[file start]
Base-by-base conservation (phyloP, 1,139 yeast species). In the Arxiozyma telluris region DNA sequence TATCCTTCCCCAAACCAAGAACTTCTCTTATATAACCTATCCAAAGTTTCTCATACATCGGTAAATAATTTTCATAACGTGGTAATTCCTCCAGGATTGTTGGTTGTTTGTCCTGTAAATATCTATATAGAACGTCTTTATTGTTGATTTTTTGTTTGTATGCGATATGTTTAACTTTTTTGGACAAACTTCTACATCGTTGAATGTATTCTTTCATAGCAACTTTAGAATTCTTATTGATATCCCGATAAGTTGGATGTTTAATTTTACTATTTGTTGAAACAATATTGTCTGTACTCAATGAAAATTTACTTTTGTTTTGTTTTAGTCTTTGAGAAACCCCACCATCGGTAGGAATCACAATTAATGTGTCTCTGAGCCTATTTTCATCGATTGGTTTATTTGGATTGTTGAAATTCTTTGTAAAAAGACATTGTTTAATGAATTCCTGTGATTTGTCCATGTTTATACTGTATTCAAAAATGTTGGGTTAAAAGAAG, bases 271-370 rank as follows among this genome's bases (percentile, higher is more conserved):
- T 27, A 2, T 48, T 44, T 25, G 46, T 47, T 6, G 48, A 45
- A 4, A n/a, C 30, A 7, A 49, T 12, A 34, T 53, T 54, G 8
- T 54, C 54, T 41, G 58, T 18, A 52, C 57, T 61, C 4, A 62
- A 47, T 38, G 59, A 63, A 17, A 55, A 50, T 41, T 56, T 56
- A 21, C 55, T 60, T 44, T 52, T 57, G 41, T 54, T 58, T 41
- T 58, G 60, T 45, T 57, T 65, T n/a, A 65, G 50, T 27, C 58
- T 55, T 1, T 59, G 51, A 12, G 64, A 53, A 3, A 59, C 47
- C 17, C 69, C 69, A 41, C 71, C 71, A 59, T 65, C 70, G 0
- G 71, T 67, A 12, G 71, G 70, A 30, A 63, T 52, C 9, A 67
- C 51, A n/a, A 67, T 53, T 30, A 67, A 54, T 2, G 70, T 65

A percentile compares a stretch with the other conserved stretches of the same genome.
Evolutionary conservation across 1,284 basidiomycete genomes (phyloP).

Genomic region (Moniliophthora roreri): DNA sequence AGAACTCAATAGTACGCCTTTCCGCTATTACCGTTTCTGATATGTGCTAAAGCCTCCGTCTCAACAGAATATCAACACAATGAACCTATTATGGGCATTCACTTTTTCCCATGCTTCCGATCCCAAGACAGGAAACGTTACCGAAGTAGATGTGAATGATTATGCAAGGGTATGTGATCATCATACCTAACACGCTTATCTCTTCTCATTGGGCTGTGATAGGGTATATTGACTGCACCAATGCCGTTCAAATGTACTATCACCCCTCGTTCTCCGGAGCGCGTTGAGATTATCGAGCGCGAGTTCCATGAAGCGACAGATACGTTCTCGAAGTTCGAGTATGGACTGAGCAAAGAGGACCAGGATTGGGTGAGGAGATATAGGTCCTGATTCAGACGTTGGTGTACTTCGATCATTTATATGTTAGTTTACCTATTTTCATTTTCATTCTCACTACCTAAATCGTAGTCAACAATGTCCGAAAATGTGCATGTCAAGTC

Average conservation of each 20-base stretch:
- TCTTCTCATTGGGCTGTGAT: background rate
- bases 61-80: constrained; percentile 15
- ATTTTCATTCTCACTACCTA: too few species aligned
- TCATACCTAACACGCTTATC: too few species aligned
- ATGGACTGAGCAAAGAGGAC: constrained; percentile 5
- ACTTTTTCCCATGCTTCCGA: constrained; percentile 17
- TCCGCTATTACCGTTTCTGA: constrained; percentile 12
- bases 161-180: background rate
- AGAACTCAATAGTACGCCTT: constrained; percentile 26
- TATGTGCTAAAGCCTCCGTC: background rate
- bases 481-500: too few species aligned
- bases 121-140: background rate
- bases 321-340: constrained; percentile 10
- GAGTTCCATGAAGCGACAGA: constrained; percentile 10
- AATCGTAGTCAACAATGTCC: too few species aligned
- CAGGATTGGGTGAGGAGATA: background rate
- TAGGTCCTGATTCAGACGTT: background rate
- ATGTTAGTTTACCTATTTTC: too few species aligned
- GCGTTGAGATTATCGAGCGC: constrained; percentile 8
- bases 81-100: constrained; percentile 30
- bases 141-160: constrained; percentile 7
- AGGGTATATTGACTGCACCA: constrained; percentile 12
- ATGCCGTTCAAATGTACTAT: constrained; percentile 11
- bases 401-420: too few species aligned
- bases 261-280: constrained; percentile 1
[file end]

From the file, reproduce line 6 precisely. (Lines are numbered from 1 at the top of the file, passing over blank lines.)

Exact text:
- A 21, C 55, T 60, T 44, T 52, T 57, G 41, T 54, T 58, T 41